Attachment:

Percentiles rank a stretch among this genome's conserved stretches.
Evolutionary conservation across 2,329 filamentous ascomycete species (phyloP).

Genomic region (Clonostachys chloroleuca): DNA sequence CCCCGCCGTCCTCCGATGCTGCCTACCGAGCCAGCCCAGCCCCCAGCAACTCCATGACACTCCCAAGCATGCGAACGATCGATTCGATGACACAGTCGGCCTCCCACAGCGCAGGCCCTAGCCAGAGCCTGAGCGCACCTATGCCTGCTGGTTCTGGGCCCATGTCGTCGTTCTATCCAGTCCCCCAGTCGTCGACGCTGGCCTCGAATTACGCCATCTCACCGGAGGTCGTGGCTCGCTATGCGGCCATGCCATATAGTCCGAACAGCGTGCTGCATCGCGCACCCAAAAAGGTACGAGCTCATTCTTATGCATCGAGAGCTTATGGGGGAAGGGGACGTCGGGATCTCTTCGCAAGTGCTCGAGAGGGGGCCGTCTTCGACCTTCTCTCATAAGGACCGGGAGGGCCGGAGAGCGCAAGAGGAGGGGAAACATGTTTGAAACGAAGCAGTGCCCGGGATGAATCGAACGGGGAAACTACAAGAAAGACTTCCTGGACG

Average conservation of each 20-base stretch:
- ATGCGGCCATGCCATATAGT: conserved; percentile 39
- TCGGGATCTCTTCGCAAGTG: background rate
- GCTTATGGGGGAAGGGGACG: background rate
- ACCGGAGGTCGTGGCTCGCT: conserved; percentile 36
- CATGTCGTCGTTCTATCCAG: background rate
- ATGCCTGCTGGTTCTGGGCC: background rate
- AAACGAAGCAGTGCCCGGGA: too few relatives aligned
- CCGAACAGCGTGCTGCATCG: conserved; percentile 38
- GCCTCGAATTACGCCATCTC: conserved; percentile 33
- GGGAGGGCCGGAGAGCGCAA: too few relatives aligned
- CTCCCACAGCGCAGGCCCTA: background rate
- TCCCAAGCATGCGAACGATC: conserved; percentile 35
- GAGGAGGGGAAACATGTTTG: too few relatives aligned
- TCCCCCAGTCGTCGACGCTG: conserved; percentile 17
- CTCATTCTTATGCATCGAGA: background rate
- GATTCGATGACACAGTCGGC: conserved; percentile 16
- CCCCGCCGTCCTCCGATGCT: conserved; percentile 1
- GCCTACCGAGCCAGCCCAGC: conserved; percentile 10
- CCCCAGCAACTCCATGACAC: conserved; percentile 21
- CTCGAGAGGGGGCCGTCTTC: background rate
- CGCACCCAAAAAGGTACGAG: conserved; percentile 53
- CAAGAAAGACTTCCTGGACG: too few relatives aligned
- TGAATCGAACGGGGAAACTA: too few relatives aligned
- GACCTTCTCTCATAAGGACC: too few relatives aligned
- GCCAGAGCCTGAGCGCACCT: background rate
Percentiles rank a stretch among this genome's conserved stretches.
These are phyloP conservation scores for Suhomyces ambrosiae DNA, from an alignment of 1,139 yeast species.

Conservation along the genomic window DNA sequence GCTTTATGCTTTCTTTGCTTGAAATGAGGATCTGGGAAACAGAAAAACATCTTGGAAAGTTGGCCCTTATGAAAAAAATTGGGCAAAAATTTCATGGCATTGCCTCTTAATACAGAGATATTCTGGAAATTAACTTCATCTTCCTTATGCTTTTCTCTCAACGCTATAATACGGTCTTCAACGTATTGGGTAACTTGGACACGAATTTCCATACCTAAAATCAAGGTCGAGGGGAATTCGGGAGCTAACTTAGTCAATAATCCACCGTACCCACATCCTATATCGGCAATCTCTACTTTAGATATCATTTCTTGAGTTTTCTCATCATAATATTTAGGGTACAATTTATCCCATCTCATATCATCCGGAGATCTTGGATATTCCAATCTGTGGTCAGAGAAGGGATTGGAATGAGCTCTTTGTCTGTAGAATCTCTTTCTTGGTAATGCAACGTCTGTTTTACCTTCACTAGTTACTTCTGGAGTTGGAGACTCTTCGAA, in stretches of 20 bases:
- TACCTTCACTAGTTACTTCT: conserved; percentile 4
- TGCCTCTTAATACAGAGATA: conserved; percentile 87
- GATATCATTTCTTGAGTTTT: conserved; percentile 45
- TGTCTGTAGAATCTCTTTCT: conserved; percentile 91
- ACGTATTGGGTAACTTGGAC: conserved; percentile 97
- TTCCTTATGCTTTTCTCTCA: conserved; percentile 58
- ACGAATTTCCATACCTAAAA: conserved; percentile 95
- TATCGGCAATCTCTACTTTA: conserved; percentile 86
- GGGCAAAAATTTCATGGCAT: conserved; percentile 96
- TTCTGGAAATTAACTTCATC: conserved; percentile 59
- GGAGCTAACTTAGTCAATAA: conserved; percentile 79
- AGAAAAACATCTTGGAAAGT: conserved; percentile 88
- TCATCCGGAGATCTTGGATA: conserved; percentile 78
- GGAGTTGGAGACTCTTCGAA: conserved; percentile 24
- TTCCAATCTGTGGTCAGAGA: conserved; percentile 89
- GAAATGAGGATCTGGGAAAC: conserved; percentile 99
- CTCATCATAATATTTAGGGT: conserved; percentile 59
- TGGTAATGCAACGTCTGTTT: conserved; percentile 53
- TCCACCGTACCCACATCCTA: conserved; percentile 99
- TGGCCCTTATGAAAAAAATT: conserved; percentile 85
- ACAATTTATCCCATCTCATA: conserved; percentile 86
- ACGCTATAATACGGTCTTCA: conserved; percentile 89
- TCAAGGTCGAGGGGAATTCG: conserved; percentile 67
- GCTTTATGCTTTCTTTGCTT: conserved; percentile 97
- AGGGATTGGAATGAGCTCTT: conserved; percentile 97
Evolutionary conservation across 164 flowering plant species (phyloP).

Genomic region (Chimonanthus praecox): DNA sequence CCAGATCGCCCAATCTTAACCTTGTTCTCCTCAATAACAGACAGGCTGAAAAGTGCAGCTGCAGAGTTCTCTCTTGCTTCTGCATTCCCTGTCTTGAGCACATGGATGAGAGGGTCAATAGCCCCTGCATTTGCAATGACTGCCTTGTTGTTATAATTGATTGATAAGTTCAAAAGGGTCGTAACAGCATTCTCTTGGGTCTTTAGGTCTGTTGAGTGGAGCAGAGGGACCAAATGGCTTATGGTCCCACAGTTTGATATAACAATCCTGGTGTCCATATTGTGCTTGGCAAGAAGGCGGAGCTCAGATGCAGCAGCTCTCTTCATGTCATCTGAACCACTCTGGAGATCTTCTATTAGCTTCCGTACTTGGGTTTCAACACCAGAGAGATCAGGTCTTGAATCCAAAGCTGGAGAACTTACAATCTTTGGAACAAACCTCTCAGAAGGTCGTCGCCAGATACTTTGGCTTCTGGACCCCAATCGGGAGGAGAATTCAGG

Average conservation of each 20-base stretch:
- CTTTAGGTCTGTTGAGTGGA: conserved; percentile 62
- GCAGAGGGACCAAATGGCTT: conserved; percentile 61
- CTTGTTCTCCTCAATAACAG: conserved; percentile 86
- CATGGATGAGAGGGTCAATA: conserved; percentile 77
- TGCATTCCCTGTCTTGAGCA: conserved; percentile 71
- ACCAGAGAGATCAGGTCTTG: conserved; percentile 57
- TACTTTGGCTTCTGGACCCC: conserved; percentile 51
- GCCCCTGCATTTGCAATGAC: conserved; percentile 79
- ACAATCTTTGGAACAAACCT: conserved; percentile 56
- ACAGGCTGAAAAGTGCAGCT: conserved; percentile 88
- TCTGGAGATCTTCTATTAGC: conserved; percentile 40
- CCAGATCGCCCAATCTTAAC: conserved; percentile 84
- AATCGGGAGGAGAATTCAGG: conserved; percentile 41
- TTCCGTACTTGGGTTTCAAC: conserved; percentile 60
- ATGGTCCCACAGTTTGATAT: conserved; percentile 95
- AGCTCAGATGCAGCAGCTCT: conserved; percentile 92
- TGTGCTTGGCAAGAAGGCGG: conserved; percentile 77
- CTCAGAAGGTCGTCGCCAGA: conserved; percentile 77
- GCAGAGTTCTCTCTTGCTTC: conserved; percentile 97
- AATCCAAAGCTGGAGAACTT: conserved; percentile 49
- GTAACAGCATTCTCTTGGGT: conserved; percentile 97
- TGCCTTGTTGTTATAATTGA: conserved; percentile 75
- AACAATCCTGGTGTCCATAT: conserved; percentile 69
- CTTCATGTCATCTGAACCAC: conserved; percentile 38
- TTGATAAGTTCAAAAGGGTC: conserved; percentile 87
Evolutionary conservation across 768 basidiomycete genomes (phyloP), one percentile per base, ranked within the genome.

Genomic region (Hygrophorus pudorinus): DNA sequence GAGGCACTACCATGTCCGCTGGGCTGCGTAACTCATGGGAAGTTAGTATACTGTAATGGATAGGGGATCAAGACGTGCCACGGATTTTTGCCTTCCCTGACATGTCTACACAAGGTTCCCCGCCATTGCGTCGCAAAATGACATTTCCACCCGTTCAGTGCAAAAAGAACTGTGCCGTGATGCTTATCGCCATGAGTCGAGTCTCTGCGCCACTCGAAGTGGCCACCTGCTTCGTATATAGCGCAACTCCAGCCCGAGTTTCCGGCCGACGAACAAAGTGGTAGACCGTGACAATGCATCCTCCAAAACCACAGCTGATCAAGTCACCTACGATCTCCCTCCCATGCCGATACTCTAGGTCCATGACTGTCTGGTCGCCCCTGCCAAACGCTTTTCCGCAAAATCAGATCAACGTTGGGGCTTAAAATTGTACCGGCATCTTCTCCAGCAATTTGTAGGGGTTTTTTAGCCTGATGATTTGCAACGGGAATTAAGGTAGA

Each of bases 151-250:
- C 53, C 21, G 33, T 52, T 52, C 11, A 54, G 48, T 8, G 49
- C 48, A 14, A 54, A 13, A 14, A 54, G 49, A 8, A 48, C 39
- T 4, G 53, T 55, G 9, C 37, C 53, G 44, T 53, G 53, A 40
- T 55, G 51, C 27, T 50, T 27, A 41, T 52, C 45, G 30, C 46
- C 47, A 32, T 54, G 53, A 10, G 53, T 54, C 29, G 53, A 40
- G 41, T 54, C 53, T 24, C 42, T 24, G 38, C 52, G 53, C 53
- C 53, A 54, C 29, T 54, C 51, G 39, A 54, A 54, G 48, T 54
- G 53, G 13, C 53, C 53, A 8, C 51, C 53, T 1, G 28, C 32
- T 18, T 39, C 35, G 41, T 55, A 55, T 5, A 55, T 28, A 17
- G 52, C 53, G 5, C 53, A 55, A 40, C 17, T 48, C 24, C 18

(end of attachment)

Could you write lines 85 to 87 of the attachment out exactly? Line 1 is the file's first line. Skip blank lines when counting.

- TTGATAAGTTCAAAAGGGTC: conserved; percentile 87
Evolutionary conservation across 768 basidiomycete genomes (phyloP), one percentile per base, ranked within the genome.

Genomic region (Hygrophorus pudorinus): DNA sequence GAGGCACTACCATGTCCGCTGGGCTGCGTAACTCATGGGAAGTTAGTATACTGTAATGGATAGGGGATCAAGACGTGCCACGGATTTTTGCCTTCCCTGACATGTCTACACAAGGTTCCCCGCCATTGCGTCGCAAAATGACATTTCCACCCGTTCAGTGCAAAAAGAACTGTGCCGTGATGCTTATCGCCATGAGTCGAGTCTCTGCGCCACTCGAAGTGGCCACCTGCTTCGTATATAGCGCAACTCCAGCCCGAGTTTCCGGCCGACGAACAAAGTGGTAGACCGTGACAATGCATCCTCCAAAACCACAGCTGATCAAGTCACCTACGATCTCCCTCCCATGCCGATACTCTAGGTCCATGACTGTCTGGTCGCCCCTGCCAAACGCTTTTCCGCAAAATCAGATCAACGTTGGGGCTTAAAATTGTACCGGCATCTTCTCCAGCAATTTGTAGGGGTTTTTTAGCCTGATGATTTGCAACGGGAATTAAGGTAGA